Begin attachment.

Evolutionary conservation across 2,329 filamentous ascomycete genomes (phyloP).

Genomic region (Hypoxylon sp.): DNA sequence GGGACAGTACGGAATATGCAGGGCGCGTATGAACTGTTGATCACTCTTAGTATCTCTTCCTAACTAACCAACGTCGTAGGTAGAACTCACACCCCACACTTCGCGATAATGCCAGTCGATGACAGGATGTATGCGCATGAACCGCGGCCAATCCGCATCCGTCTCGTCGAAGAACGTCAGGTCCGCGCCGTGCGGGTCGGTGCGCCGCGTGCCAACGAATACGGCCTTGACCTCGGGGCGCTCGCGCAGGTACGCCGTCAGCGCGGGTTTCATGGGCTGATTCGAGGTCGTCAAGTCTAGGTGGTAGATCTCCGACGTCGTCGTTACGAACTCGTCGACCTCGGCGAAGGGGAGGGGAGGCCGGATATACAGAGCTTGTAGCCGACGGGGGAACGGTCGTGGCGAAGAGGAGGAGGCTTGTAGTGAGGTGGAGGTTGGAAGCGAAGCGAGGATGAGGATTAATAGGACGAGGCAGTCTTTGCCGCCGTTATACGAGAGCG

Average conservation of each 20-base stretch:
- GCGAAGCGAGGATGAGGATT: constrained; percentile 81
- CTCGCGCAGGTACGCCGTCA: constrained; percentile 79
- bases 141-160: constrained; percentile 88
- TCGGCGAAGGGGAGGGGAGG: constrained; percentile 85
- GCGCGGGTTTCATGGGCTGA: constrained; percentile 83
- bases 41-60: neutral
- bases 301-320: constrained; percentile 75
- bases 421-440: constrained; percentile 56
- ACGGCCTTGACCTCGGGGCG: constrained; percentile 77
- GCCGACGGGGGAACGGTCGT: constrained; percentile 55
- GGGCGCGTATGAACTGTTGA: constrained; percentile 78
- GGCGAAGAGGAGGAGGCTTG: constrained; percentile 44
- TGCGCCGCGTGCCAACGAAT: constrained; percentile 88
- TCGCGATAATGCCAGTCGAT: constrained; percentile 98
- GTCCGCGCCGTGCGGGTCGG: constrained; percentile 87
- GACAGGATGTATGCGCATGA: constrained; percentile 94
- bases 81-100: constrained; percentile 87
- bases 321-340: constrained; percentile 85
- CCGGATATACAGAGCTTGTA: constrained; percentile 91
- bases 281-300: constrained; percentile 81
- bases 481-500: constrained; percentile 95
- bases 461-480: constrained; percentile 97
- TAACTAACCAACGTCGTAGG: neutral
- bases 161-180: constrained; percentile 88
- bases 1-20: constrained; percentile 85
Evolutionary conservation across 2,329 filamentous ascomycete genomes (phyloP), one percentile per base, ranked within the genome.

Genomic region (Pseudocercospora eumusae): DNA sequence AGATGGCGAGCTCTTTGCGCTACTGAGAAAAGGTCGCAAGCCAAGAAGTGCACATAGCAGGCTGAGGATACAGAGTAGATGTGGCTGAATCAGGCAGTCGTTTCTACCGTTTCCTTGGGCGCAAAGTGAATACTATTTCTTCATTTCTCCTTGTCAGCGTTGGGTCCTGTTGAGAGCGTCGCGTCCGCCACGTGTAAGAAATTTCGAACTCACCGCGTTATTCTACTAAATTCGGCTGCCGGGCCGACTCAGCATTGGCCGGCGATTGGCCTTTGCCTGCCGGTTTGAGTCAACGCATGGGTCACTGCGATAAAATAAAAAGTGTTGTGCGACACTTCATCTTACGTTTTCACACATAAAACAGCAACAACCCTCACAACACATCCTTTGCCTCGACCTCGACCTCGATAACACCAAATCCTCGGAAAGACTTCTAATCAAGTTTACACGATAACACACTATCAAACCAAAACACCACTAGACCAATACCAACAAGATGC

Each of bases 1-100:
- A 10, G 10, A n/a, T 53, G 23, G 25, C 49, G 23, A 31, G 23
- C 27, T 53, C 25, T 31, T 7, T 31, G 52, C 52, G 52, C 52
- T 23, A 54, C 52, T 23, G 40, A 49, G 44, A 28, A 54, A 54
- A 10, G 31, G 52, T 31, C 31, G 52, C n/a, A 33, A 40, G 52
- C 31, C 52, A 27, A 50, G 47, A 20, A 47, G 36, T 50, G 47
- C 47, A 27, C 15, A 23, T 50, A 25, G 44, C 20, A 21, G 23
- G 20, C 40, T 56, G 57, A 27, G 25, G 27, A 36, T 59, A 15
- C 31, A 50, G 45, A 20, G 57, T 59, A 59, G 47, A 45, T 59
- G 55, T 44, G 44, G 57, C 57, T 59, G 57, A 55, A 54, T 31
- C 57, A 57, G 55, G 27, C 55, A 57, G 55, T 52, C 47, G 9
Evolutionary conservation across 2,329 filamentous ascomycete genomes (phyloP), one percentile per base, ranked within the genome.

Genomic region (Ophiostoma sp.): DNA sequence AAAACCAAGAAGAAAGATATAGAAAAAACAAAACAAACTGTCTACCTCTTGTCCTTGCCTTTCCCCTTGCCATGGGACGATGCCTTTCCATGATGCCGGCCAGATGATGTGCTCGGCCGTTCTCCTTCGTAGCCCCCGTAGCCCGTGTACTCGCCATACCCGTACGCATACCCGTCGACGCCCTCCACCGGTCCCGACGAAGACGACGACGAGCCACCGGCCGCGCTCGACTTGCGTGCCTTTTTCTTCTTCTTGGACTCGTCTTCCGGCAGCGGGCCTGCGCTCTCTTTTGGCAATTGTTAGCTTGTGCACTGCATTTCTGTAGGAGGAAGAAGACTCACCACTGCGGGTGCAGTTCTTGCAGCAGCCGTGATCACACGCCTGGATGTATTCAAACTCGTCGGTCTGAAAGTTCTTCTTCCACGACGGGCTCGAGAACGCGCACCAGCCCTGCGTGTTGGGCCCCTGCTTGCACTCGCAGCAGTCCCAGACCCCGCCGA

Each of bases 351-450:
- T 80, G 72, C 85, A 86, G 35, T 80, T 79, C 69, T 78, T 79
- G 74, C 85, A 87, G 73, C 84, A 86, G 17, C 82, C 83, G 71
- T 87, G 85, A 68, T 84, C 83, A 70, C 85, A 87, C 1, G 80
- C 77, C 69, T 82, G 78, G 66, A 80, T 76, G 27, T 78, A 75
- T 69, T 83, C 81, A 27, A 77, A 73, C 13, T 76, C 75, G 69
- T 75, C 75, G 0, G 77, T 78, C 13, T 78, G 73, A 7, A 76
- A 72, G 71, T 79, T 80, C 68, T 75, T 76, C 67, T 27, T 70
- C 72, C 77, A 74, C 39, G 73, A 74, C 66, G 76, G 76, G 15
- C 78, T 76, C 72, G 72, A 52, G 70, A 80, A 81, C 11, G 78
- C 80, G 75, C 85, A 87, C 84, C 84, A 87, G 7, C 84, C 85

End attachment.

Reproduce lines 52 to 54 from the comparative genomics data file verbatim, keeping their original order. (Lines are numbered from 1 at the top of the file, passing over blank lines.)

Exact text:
- C 72, C 77, A 74, C 39, G 73, A 74, C 66, G 76, G 76, G 15
- C 78, T 76, C 72, G 72, A 52, G 70, A 80, A 81, C 11, G 78
- C 80, G 75, C 85, A 87, C 84, C 84, A 87, G 7, C 84, C 85